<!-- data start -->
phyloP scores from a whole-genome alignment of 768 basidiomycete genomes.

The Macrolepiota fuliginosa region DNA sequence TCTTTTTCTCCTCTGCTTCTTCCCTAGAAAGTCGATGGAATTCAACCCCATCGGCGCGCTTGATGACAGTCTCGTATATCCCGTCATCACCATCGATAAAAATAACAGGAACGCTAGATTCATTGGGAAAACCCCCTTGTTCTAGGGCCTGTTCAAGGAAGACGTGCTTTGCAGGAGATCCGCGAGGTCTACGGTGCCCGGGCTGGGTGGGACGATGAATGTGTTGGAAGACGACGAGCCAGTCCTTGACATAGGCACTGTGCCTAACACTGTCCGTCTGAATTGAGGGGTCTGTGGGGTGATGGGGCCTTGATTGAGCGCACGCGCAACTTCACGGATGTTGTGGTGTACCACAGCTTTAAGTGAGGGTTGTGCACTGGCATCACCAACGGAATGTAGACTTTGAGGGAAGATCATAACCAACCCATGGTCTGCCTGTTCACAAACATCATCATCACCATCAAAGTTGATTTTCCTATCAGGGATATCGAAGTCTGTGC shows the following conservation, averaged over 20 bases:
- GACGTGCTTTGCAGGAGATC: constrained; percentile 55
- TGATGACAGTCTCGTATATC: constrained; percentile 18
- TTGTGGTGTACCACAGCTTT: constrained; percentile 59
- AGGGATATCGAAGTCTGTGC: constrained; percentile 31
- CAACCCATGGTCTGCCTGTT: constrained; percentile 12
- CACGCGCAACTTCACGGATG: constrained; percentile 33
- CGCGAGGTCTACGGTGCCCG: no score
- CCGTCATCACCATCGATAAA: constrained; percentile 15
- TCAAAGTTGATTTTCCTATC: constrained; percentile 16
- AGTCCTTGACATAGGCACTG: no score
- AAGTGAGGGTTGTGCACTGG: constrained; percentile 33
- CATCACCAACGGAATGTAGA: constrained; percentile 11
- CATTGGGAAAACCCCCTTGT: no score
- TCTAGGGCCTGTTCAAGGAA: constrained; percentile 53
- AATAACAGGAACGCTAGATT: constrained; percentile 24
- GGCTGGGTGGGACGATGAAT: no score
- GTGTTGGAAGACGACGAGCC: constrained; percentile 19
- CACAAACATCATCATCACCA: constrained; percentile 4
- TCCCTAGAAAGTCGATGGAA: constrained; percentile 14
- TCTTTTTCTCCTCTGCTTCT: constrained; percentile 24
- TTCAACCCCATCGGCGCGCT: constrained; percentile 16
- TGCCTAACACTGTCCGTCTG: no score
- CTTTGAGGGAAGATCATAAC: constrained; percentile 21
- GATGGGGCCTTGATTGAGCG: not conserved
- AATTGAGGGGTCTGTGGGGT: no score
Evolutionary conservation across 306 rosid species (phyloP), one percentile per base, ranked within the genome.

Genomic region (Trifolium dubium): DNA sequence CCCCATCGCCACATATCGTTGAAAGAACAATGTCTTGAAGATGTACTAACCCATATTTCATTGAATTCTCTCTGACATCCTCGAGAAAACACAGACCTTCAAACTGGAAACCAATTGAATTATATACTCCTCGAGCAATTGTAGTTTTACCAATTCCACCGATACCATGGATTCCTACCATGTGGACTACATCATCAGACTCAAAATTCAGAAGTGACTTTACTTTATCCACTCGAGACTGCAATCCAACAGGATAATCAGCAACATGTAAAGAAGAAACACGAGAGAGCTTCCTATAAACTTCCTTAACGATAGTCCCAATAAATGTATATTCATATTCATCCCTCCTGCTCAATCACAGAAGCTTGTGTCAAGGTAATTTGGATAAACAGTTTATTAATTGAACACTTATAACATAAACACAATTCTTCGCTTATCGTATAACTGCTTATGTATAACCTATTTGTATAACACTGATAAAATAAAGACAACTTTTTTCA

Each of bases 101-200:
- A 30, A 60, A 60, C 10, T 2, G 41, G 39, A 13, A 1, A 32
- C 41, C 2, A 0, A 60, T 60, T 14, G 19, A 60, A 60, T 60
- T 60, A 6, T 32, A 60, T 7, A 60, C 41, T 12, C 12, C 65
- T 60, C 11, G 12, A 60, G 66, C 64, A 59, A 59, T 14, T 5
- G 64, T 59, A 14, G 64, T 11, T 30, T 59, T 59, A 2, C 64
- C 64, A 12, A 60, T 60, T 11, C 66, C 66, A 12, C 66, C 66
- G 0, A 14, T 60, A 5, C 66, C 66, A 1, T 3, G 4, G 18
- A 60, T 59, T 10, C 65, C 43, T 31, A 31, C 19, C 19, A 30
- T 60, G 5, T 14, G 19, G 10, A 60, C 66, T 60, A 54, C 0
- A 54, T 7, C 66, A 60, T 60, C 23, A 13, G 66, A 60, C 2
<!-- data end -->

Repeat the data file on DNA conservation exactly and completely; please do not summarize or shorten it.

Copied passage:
phyloP scores from a whole-genome alignment of 768 basidiomycete genomes.

The Macrolepiota fuliginosa region DNA sequence TCTTTTTCTCCTCTGCTTCTTCCCTAGAAAGTCGATGGAATTCAACCCCATCGGCGCGCTTGATGACAGTCTCGTATATCCCGTCATCACCATCGATAAAAATAACAGGAACGCTAGATTCATTGGGAAAACCCCCTTGTTCTAGGGCCTGTTCAAGGAAGACGTGCTTTGCAGGAGATCCGCGAGGTCTACGGTGCCCGGGCTGGGTGGGACGATGAATGTGTTGGAAGACGACGAGCCAGTCCTTGACATAGGCACTGTGCCTAACACTGTCCGTCTGAATTGAGGGGTCTGTGGGGTGATGGGGCCTTGATTGAGCGCACGCGCAACTTCACGGATGTTGTGGTGTACCACAGCTTTAAGTGAGGGTTGTGCACTGGCATCACCAACGGAATGTAGACTTTGAGGGAAGATCATAACCAACCCATGGTCTGCCTGTTCACAAACATCATCATCACCATCAAAGTTGATTTTCCTATCAGGGATATCGAAGTCTGTGC shows the following conservation, averaged over 20 bases:
- GACGTGCTTTGCAGGAGATC: constrained; percentile 55
- TGATGACAGTCTCGTATATC: constrained; percentile 18
- TTGTGGTGTACCACAGCTTT: constrained; percentile 59
- AGGGATATCGAAGTCTGTGC: constrained; percentile 31
- CAACCCATGGTCTGCCTGTT: constrained; percentile 12
- CACGCGCAACTTCACGGATG: constrained; percentile 33
- CGCGAGGTCTACGGTGCCCG: no score
- CCGTCATCACCATCGATAAA: constrained; percentile 15
- TCAAAGTTGATTTTCCTATC: constrained; percentile 16
- AGTCCTTGACATAGGCACTG: no score
- AAGTGAGGGTTGTGCACTGG: constrained; percentile 33
- CATCACCAACGGAATGTAGA: constrained; percentile 11
- CATTGGGAAAACCCCCTTGT: no score
- TCTAGGGCCTGTTCAAGGAA: constrained; percentile 53
- AATAACAGGAACGCTAGATT: constrained; percentile 24
- GGCTGGGTGGGACGATGAAT: no score
- GTGTTGGAAGACGACGAGCC: constrained; percentile 19
- CACAAACATCATCATCACCA: constrained; percentile 4
- TCCCTAGAAAGTCGATGGAA: constrained; percentile 14
- TCTTTTTCTCCTCTGCTTCT: constrained; percentile 24
- TTCAACCCCATCGGCGCGCT: constrained; percentile 16
- TGCCTAACACTGTCCGTCTG: no score
- CTTTGAGGGAAGATCATAAC: constrained; percentile 21
- GATGGGGCCTTGATTGAGCG: not conserved
- AATTGAGGGGTCTGTGGGGT: no score
Evolutionary conservation across 306 rosid species (phyloP), one percentile per base, ranked within the genome.

Genomic region (Trifolium dubium): DNA sequence CCCCATCGCCACATATCGTTGAAAGAACAATGTCTTGAAGATGTACTAACCCATATTTCATTGAATTCTCTCTGACATCCTCGAGAAAACACAGACCTTCAAACTGGAAACCAATTGAATTATATACTCCTCGAGCAATTGTAGTTTTACCAATTCCACCGATACCATGGATTCCTACCATGTGGACTACATCATCAGACTCAAAATTCAGAAGTGACTTTACTTTATCCACTCGAGACTGCAATCCAACAGGATAATCAGCAACATGTAAAGAAGAAACACGAGAGAGCTTCCTATAAACTTCCTTAACGATAGTCCCAATAAATGTATATTCATATTCATCCCTCCTGCTCAATCACAGAAGCTTGTGTCAAGGTAATTTGGATAAACAGTTTATTAATTGAACACTTATAACATAAACACAATTCTTCGCTTATCGTATAACTGCTTATGTATAACCTATTTGTATAACACTGATAAAATAAAGACAACTTTTTTCA

Each of bases 101-200:
- A 30, A 60, A 60, C 10, T 2, G 41, G 39, A 13, A 1, A 32
- C 41, C 2, A 0, A 60, T 60, T 14, G 19, A 60, A 60, T 60
- T 60, A 6, T 32, A 60, T 7, A 60, C 41, T 12, C 12, C 65
- T 60, C 11, G 12, A 60, G 66, C 64, A 59, A 59, T 14, T 5
- G 64, T 59, A 14, G 64, T 11, T 30, T 59, T 59, A 2, C 64
- C 64, A 12, A 60, T 60, T 11, C 66, C 66, A 12, C 66, C 66
- G 0, A 14, T 60, A 5, C 66, C 66, A 1, T 3, G 4, G 18
- A 60, T 59, T 10, C 65, C 43, T 31, A 31, C 19, C 19, A 30
- T 60, G 5, T 14, G 19, G 10, A 60, C 66, T 60, A 54, C 0
- A 54, T 7, C 66, A 60, T 60, C 23, A 13, G 66, A 60, C 2